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Heritage Report: Aging Navy Fleet Complicates Tradeoff Between Buying New Ships, Fixing Old Ones

Ships assigned to the Harry S. Truman Carrier Strike Group and the Abraham Lincoln Carrier Strike Group transit the Atlantic Ocean in formation while conducting dual-carrier sustainment operations on Aug. 30, 2018. US Navy Photo

WASHINGTON, D.C. — The Heritage Foundation released its fifth annual Index of U.S. Military Strength that stated the armed services are too small, too old and not ready enough to support a credible two-war battle force.

“The deterrent value is certainly being compromised” by these factors, Dakota Wood, senior research fellow for defense programs at Heritage and lead editor of the index, said at a Thursday morning rollout event.

For the Navy specifically, the index highlights the need to grow the fleet and boost its readiness – but it also demonstrates how the age of many of today’s ships will complicate that effort.

For instance, 10 ship classes have an average ship age that is more than halfway through the ship’s expected service life, and two of those are more than 75 percent through their expected service life: the Avenger-class mine countermeasure ships and the Los Angeles-class attack submarines. Just five ship classes are below that 50-percent service life mark.

Another way of looking at the fleet’s age is that half the ships are more than 20 years old. These older ships bring with them increased maintenance challenges and higher costs to keep ready – a fact made clear by ongoing struggles to get aircraft carrier USS Dwight D. Eisenhower (CVN-69) out of maintenance and back to the fleet.

With a force that skews towards older ships, the Navy can expect a hefty bill in the coming decades to simply replace these ships on a one-for-one basis, let alone grow the force.

The Navy has plans to grow to a 355-ship fleet. The timeline for reaching that figure was accelerated due to a class-wide service life extension for all Arleigh Burke-class destroyers, but ultimately that just delays a dip in the fleet once those DDGs eventually decommission.

The Heritage Foundation, though, recommends a 400-ship Navy to support a two-war capability – which the Pentagon had years ago endorsed but later revised to being able to fight one war and deter aggression in a second theater.

The index assesses that, to fight and win two major contingencies, the Navy would need to provide 13 carrier strike groups and 12 expeditionary strike groups simultaneously, based on historical data of forces used during major wars and contingencies. To keep that sized force forward, with follow-on forces training at home and ships being maintained ahead of rotating forward, the Navy would need 400 ships. The service has 284 deployable battle force ships, according to new counting rules, which is 29 percent short of the 400-ship figure.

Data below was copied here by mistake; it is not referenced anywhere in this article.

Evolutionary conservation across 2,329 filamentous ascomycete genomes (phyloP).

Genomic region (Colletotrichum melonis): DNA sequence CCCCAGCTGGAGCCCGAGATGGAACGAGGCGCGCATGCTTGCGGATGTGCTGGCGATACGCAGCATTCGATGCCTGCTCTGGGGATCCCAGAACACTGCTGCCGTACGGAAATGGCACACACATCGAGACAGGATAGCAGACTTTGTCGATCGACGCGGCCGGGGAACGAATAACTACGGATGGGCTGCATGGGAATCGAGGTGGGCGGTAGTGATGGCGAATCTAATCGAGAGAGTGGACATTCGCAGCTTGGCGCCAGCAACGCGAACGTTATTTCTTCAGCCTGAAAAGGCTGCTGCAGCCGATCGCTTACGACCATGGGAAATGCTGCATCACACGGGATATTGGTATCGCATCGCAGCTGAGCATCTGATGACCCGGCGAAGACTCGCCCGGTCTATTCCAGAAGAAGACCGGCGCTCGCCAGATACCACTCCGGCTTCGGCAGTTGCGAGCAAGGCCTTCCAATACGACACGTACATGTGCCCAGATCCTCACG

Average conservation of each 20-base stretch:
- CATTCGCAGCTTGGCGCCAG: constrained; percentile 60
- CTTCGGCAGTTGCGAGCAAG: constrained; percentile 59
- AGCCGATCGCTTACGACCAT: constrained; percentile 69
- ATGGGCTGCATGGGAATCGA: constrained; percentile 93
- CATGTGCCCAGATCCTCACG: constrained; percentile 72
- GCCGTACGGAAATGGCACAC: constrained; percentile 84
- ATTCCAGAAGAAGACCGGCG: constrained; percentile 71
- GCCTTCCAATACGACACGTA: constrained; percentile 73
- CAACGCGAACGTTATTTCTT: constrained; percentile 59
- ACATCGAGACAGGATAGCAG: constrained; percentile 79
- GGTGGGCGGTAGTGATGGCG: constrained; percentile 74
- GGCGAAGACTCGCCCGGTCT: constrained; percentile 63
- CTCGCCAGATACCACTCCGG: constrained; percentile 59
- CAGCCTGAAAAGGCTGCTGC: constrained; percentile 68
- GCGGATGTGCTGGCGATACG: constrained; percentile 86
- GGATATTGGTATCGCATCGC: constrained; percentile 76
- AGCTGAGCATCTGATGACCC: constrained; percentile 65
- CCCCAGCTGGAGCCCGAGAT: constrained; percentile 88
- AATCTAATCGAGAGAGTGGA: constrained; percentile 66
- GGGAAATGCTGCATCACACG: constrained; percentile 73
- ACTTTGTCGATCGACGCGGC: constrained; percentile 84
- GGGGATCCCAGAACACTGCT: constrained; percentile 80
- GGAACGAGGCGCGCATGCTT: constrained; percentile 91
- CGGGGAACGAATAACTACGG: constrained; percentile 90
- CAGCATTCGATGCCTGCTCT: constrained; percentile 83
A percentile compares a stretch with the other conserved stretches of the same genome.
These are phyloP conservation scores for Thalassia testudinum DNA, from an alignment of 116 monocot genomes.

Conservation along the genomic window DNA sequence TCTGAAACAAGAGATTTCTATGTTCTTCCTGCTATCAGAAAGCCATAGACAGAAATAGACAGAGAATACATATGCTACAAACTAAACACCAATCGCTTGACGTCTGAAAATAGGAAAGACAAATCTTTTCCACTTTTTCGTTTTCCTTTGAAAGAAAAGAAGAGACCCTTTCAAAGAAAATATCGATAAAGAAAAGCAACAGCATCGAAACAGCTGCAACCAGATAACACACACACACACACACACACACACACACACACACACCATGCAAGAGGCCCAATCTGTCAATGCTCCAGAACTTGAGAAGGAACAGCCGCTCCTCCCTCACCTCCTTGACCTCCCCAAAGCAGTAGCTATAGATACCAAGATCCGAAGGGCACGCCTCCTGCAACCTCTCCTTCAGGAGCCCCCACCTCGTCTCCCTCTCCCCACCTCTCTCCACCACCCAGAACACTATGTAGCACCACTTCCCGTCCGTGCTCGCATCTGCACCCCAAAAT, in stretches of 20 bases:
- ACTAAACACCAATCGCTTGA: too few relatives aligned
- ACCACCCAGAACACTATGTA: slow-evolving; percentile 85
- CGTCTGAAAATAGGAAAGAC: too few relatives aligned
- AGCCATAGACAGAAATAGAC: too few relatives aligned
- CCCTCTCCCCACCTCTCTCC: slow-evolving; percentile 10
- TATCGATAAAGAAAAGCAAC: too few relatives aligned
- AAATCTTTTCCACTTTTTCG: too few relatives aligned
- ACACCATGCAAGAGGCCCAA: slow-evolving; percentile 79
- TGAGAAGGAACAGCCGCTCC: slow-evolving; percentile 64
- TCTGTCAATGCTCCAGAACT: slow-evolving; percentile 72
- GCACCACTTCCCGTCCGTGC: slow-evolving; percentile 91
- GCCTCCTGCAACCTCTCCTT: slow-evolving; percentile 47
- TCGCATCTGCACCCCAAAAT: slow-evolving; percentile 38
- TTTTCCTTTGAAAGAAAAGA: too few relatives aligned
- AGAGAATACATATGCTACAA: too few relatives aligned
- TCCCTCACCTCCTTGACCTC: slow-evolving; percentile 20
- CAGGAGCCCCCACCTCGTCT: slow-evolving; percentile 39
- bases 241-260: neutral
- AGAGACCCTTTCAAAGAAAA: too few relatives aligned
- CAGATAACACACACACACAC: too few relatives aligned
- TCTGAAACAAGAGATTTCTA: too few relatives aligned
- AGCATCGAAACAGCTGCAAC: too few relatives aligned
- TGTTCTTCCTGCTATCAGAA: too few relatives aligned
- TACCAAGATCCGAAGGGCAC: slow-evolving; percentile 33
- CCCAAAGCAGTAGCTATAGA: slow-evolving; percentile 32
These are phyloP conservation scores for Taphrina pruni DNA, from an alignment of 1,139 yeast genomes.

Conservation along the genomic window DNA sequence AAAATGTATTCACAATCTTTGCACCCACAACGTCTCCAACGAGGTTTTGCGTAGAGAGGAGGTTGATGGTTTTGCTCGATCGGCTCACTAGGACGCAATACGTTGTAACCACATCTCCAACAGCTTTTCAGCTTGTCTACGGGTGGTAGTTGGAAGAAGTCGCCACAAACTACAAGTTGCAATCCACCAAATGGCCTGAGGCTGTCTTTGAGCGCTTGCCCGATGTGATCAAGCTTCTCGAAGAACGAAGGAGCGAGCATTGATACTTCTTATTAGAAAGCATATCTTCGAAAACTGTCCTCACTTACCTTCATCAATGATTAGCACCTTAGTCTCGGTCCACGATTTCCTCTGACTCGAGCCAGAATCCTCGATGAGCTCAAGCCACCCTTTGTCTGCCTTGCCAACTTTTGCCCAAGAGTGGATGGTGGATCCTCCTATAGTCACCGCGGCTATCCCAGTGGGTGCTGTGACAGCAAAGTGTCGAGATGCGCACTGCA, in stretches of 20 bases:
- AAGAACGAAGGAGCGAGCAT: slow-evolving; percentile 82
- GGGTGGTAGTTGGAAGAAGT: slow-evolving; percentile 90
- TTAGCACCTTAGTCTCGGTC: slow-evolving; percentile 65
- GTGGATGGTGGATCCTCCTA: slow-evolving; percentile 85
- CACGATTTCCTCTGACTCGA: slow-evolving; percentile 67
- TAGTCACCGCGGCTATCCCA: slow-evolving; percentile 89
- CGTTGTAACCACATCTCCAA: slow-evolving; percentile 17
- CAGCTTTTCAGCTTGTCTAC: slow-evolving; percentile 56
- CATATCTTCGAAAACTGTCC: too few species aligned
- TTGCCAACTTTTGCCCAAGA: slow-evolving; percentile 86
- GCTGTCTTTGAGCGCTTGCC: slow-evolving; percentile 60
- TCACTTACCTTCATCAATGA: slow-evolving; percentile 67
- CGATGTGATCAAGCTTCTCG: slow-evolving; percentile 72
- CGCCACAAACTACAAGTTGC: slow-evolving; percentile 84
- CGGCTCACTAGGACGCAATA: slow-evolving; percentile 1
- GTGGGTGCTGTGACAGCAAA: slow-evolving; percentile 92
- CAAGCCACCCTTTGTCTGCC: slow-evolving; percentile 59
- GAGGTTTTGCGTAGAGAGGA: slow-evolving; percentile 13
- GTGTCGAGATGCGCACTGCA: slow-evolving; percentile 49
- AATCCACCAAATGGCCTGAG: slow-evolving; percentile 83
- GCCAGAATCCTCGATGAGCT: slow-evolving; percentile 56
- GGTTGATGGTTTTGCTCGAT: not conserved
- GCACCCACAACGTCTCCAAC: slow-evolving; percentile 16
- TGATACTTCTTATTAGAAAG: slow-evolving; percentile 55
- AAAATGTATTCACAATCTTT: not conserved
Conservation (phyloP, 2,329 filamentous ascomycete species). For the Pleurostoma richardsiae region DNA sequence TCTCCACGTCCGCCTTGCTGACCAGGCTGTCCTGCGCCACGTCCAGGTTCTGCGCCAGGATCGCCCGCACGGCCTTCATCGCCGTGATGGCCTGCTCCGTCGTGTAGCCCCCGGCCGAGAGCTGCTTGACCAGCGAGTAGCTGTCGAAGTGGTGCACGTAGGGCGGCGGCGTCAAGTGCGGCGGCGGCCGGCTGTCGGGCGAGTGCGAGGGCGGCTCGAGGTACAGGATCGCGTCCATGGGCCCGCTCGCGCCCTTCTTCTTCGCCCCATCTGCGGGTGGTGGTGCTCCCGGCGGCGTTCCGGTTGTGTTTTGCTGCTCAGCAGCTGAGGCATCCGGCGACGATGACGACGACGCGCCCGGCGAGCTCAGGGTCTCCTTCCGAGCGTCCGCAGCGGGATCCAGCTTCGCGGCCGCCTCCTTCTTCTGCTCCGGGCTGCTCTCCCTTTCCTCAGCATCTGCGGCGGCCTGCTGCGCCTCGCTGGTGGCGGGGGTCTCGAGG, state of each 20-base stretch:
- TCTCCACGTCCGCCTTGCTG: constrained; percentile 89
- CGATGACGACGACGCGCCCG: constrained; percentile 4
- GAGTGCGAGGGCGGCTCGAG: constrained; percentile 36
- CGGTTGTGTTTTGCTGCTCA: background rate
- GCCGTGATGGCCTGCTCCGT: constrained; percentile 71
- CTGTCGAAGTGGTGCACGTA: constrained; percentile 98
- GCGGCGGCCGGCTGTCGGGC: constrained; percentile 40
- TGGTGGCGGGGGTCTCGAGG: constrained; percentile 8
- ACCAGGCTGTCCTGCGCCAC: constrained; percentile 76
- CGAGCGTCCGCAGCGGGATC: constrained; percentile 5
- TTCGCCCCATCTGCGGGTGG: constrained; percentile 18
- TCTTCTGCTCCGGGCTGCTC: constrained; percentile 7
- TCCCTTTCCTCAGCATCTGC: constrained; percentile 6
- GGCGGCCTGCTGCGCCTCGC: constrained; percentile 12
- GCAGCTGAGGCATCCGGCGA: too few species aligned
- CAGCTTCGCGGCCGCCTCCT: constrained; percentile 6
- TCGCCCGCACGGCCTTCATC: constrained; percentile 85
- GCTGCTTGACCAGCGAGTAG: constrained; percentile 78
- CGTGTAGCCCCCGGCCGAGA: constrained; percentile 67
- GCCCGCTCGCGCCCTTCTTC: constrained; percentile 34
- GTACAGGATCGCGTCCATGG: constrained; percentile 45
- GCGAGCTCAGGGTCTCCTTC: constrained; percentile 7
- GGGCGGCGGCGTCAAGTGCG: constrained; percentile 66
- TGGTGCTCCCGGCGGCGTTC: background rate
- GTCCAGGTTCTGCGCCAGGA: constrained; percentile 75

Overall the index rates the Navy as “marginal” in strength – the middle rating, essentially a 3 out of 5. Navy capability and readiness also scored a marginal rating. Capacity, though, is rated as weak, or a 2 out of 5.

Wood said during the index rollout that quantity is a major factor when he looks at the strength of the military as a deterrent force: the Navy needs to sufficient numbers “to commit a force, and have uncommitted capability either for reinforcement or to have time and resources available for training and competency.”

Extending the life of the destroyers, for example, does help boost the numbers, but he cautioned against relying on that too much.

“Do I continue to extend the life of a legacy platform to the point where the maintenance cost are eating my budget up and it’s not really giving me relevant, credible combat power with the unfolding of newer battlefields, with the ability of the enemy to bring fires against me?” he told USNI News during a question and answer session.
“And yet, you still need this numbers issue. So if the Navy is really hampered by lack of ships, how do I get more ship hulls into the water? Well, I have steel right here tied to the pier. So I think in the prioritization within that decision (to extend the DDG service life), they said the need for hulls at the moment outweighs the need to stop those kinds of modernization efforts and apply that money to some future ship that maybe hasn’t even been designed yet.”

He noted that uncertainty about the future may be part of the issue for the Navy today. Numerous studies have suggested that a potential war in the Pacific, for example, would require capabilities and ship classes the Navy does not have today, such as a corvette, a frigate, a light carrier and other ideas. Wood said the Navy needs to come to a decision on whether a fight within the enemy’s threat ring would be fought with power concentrated on large ships, like an aircraft carrier, or with a flotilla of smaller patrol craft and small combatants; and if an amphibious assault would require large amphibious assault ships with large well decks, or “something else.”

“Nobody knows what the something else is, so I’m very reluctant, as a service, to let go of something that I currently have and I have utility for given today’s challenges, in the hope that I’m going to be able to grab onto something that’s not even off the design books,” he said.

Categories: Budget Industry, News & Analysis, Surface Forces, U.S. Navy
Megan Eckstein

About Megan Eckstein

Megan Eckstein is a staff writer for USNI News. She previously covered Congress for Defense Daily and the U.S. surface navy and U.S. amphibious operations as an associate editor for Inside the Navy.